U.S. Olympic Museum supporters, who’ve said they need to raise another $10 million in private donations before they’ll break ground on their $73 million project, have taken a big step toward that goal.
Museum officials this week received pledges totaling $4 million from four Colorado Springs-area individuals, B.J. Hybl, treasurer of the nonprofit museum’s board of directors, said Thursday. He declined to disclose their identities, other than to say the pledges came separately from one large donor and three smaller ones.
Project backers worked for a few weeks to finalize the commitments and confirmed them this week, Hybl said. Springs Mayor John Suthers alluded to the donations during his State of the City address Thursday.
While museum backers remain $6 million shy of their $10 million goal, the new pledges are a big boost, Hybl said.
Besides narrowing the funding gap, the pledges have made museum backers comfortable enough financially to move ahead with extending utility lines to the project site – 1.7 acres at Sierra Madre Street and Vermijo Avenue in southwest downtown, Hybl said.
“That’s all very positive,” he said. “There’s really a lot of momentum on the fundraising side – maybe attributable to the (recently completed) Olympics.”
Still, Hybl said he can’t put a timetable on when museum supporters might raise the final $6 million in private donations or when the museum’s groundbreaking will take place.
Supporters originally wanted to break ground this past spring, and to open the museum by February 2018 to coincide with that year’s Winter Olympics. However, backers missed their timetable for the groundbreaking and this summer acknowledged they likely wouldn’t open in early 2018 because they needed to raise the additional private funds.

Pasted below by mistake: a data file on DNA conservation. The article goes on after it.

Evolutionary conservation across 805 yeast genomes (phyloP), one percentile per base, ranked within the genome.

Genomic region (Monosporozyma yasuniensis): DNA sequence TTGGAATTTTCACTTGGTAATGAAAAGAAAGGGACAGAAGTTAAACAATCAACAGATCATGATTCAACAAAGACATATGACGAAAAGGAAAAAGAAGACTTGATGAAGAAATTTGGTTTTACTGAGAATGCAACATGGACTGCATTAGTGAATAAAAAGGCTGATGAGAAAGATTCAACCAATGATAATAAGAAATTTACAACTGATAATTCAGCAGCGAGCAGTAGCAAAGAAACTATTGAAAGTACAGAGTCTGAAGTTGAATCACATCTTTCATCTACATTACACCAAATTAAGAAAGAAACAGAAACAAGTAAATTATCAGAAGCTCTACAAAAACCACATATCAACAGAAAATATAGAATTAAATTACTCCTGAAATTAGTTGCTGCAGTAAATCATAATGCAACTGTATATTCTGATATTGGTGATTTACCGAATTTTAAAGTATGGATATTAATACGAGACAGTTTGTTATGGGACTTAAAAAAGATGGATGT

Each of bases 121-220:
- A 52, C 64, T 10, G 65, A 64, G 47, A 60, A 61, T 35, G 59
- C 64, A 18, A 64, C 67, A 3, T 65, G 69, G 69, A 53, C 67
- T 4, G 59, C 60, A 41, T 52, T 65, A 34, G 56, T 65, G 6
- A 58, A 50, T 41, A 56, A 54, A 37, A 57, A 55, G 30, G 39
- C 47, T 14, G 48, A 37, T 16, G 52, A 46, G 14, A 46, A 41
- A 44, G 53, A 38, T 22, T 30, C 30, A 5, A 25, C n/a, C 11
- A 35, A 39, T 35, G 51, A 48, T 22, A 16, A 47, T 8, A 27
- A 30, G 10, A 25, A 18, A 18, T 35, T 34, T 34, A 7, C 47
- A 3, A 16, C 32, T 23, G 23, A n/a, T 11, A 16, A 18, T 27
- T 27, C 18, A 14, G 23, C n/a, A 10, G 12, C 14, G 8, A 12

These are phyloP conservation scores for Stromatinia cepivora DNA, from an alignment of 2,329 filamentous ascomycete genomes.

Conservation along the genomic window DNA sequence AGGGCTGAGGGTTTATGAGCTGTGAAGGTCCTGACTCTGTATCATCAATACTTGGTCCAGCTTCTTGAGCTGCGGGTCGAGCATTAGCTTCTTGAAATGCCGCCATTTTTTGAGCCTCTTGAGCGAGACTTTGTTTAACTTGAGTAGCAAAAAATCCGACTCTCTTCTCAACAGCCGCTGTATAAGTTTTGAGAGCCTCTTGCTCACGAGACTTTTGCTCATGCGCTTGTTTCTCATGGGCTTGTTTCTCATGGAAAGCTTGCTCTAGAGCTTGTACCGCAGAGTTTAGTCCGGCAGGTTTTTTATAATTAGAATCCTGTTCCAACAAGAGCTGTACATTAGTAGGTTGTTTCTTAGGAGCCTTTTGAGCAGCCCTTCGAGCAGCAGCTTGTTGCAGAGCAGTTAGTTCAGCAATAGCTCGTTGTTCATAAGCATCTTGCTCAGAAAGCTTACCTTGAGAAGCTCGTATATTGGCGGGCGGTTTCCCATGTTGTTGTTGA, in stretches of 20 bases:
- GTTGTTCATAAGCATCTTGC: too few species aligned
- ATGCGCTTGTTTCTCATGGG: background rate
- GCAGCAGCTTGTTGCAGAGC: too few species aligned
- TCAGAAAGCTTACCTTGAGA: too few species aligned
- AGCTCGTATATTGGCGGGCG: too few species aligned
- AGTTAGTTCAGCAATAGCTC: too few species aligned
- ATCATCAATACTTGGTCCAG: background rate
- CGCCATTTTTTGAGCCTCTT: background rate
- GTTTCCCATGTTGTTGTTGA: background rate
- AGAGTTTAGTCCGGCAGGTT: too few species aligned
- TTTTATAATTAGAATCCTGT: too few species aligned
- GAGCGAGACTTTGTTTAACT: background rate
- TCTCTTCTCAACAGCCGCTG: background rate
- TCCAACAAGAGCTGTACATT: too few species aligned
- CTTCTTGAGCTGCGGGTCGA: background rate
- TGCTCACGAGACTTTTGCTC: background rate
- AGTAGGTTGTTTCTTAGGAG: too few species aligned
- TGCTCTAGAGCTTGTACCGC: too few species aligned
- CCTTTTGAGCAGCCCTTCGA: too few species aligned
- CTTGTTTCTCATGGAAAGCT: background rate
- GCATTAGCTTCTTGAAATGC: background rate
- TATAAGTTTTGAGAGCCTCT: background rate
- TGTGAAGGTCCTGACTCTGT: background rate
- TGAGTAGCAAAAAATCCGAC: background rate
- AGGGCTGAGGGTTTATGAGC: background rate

Museum backers say they’ve raised about $31 million in private cash and pledges, and expect to borrow another $27.4 million – leaving them about $10 million short of what they’ll need.
Museum board chairman Dick Celeste has said the actual museum cost is $73 million, and backers want $80 million to provide reserves and to cover operating costs. However, the museum can be constructed and opened for $68 million, Hybl said.
The 60,000-square-foot museum is envisioned as a showcase – through displays and exhibits – for the nation’s Olympic and Paralympic movements.
Building it in Colorado Springs would strengthen the city’s ties with the Olympic movement, backers have said; the U.S. Olympic Committee has been headquartered in the Springs since 1978, one of the nation’s three Olympic Training Centers is located here, and city officials began branding Colorado Springs as “Olympic City USA” this year.
At the same time, community leaders see the museum as a catalyst for the redevelopment of southwest downtown, while it would boost tourism in the Pikes Peak region.
The museum is one of four projects that make up City for Champions – a tourism initiative proposed by city officials, area business people and civic leaders that will receive state sales tax revenues through Colorado’s Regional Tourism Act. City for Champions includes a proposed downtown sports and events center, an Air Force Academy visitors center and a sports medicine and performance center at the University of Colorado at Colorado Springs.
The Colorado Springs Urban Renewal Authority, which is acting as the entity to handle state sales tax revenues for City for Champions, is expected to issue $39 million in bonds to help fund the museum and public improvements in southwest downtown. The museum would receive $27.4 million of that figure, Hybl has said.